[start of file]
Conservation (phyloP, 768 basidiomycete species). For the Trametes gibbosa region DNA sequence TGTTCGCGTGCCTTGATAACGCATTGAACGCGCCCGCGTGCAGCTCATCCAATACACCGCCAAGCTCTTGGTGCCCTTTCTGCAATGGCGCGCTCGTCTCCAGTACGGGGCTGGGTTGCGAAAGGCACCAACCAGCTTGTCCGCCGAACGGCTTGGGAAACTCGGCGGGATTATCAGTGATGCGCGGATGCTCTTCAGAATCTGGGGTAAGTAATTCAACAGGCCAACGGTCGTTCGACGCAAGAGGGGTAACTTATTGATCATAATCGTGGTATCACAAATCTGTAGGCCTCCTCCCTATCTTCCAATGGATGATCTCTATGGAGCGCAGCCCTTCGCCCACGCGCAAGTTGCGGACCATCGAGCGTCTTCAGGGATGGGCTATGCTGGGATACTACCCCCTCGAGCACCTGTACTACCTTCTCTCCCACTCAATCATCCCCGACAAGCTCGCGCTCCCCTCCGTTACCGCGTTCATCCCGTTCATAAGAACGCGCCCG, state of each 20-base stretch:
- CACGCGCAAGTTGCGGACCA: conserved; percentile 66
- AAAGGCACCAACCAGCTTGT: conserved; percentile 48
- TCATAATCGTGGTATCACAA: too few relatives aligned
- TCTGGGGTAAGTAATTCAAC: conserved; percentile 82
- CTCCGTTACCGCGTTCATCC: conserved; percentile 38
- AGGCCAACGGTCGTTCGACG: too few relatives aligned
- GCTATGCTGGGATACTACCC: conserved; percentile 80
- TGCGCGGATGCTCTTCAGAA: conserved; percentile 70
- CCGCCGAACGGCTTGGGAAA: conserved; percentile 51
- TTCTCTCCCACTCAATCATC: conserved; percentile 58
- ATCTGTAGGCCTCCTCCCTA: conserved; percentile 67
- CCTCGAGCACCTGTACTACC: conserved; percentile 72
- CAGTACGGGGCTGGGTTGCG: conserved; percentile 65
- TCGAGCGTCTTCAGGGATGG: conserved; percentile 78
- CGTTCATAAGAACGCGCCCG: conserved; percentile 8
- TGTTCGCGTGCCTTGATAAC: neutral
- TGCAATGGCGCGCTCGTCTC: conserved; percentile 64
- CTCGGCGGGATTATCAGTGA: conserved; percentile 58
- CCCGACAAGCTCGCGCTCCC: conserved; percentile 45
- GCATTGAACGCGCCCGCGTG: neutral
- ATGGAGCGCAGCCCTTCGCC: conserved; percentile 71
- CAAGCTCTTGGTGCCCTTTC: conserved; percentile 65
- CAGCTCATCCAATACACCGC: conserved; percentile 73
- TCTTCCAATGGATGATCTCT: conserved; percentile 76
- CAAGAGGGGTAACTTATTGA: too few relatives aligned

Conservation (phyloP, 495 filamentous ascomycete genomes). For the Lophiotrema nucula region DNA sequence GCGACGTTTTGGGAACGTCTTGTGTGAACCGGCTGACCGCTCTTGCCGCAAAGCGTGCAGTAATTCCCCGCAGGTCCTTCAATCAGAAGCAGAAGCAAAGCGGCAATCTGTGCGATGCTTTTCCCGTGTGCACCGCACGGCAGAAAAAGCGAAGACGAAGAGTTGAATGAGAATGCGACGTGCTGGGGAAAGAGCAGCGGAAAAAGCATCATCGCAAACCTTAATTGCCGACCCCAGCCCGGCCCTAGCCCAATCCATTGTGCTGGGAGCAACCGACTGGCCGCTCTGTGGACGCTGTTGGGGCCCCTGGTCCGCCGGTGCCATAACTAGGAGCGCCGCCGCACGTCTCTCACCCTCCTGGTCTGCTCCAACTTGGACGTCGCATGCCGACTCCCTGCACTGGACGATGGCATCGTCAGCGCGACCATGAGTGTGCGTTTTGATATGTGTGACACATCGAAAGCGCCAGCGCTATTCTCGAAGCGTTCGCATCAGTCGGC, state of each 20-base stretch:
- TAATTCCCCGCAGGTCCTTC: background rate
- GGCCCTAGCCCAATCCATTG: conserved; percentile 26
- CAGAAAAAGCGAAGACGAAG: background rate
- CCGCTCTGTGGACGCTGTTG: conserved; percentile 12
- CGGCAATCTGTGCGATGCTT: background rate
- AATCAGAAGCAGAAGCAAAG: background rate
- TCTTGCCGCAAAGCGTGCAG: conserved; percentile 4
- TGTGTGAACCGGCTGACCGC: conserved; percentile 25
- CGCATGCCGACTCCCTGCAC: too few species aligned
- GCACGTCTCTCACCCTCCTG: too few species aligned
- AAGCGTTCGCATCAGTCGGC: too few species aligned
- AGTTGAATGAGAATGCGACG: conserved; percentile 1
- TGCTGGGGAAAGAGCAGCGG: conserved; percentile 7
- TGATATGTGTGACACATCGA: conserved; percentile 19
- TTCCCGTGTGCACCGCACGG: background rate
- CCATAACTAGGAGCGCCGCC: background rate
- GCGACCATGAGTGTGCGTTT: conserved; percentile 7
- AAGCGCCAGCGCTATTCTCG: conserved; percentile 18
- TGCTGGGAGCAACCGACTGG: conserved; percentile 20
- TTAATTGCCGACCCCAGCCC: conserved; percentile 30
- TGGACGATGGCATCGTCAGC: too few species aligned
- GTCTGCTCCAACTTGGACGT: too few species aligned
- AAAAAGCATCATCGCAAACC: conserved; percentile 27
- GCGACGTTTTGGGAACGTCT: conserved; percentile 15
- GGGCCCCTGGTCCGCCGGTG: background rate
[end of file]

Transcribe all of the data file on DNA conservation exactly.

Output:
Conservation (phyloP, 768 basidiomycete species). For the Trametes gibbosa region DNA sequence TGTTCGCGTGCCTTGATAACGCATTGAACGCGCCCGCGTGCAGCTCATCCAATACACCGCCAAGCTCTTGGTGCCCTTTCTGCAATGGCGCGCTCGTCTCCAGTACGGGGCTGGGTTGCGAAAGGCACCAACCAGCTTGTCCGCCGAACGGCTTGGGAAACTCGGCGGGATTATCAGTGATGCGCGGATGCTCTTCAGAATCTGGGGTAAGTAATTCAACAGGCCAACGGTCGTTCGACGCAAGAGGGGTAACTTATTGATCATAATCGTGGTATCACAAATCTGTAGGCCTCCTCCCTATCTTCCAATGGATGATCTCTATGGAGCGCAGCCCTTCGCCCACGCGCAAGTTGCGGACCATCGAGCGTCTTCAGGGATGGGCTATGCTGGGATACTACCCCCTCGAGCACCTGTACTACCTTCTCTCCCACTCAATCATCCCCGACAAGCTCGCGCTCCCCTCCGTTACCGCGTTCATCCCGTTCATAAGAACGCGCCCG, state of each 20-base stretch:
- CACGCGCAAGTTGCGGACCA: conserved; percentile 66
- AAAGGCACCAACCAGCTTGT: conserved; percentile 48
- TCATAATCGTGGTATCACAA: too few relatives aligned
- TCTGGGGTAAGTAATTCAAC: conserved; percentile 82
- CTCCGTTACCGCGTTCATCC: conserved; percentile 38
- AGGCCAACGGTCGTTCGACG: too few relatives aligned
- GCTATGCTGGGATACTACCC: conserved; percentile 80
- TGCGCGGATGCTCTTCAGAA: conserved; percentile 70
- CCGCCGAACGGCTTGGGAAA: conserved; percentile 51
- TTCTCTCCCACTCAATCATC: conserved; percentile 58
- ATCTGTAGGCCTCCTCCCTA: conserved; percentile 67
- CCTCGAGCACCTGTACTACC: conserved; percentile 72
- CAGTACGGGGCTGGGTTGCG: conserved; percentile 65
- TCGAGCGTCTTCAGGGATGG: conserved; percentile 78
- CGTTCATAAGAACGCGCCCG: conserved; percentile 8
- TGTTCGCGTGCCTTGATAAC: neutral
- TGCAATGGCGCGCTCGTCTC: conserved; percentile 64
- CTCGGCGGGATTATCAGTGA: conserved; percentile 58
- CCCGACAAGCTCGCGCTCCC: conserved; percentile 45
- GCATTGAACGCGCCCGCGTG: neutral
- ATGGAGCGCAGCCCTTCGCC: conserved; percentile 71
- CAAGCTCTTGGTGCCCTTTC: conserved; percentile 65
- CAGCTCATCCAATACACCGC: conserved; percentile 73
- TCTTCCAATGGATGATCTCT: conserved; percentile 76
- CAAGAGGGGTAACTTATTGA: too few relatives aligned

Conservation (phyloP, 495 filamentous ascomycete genomes). For the Lophiotrema nucula region DNA sequence GCGACGTTTTGGGAACGTCTTGTGTGAACCGGCTGACCGCTCTTGCCGCAAAGCGTGCAGTAATTCCCCGCAGGTCCTTCAATCAGAAGCAGAAGCAAAGCGGCAATCTGTGCGATGCTTTTCCCGTGTGCACCGCACGGCAGAAAAAGCGAAGACGAAGAGTTGAATGAGAATGCGACGTGCTGGGGAAAGAGCAGCGGAAAAAGCATCATCGCAAACCTTAATTGCCGACCCCAGCCCGGCCCTAGCCCAATCCATTGTGCTGGGAGCAACCGACTGGCCGCTCTGTGGACGCTGTTGGGGCCCCTGGTCCGCCGGTGCCATAACTAGGAGCGCCGCCGCACGTCTCTCACCCTCCTGGTCTGCTCCAACTTGGACGTCGCATGCCGACTCCCTGCACTGGACGATGGCATCGTCAGCGCGACCATGAGTGTGCGTTTTGATATGTGTGACACATCGAAAGCGCCAGCGCTATTCTCGAAGCGTTCGCATCAGTCGGC, state of each 20-base stretch:
- TAATTCCCCGCAGGTCCTTC: background rate
- GGCCCTAGCCCAATCCATTG: conserved; percentile 26
- CAGAAAAAGCGAAGACGAAG: background rate
- CCGCTCTGTGGACGCTGTTG: conserved; percentile 12
- CGGCAATCTGTGCGATGCTT: background rate
- AATCAGAAGCAGAAGCAAAG: background rate
- TCTTGCCGCAAAGCGTGCAG: conserved; percentile 4
- TGTGTGAACCGGCTGACCGC: conserved; percentile 25
- CGCATGCCGACTCCCTGCAC: too few species aligned
- GCACGTCTCTCACCCTCCTG: too few species aligned
- AAGCGTTCGCATCAGTCGGC: too few species aligned
- AGTTGAATGAGAATGCGACG: conserved; percentile 1
- TGCTGGGGAAAGAGCAGCGG: conserved; percentile 7
- TGATATGTGTGACACATCGA: conserved; percentile 19
- TTCCCGTGTGCACCGCACGG: background rate
- CCATAACTAGGAGCGCCGCC: background rate
- GCGACCATGAGTGTGCGTTT: conserved; percentile 7
- AAGCGCCAGCGCTATTCTCG: conserved; percentile 18
- TGCTGGGAGCAACCGACTGG: conserved; percentile 20
- TTAATTGCCGACCCCAGCCC: conserved; percentile 30
- TGGACGATGGCATCGTCAGC: too few species aligned
- GTCTGCTCCAACTTGGACGT: too few species aligned
- AAAAAGCATCATCGCAAACC: conserved; percentile 27
- GCGACGTTTTGGGAACGTCT: conserved; percentile 15
- GGGCCCCTGGTCCGCCGGTG: background rate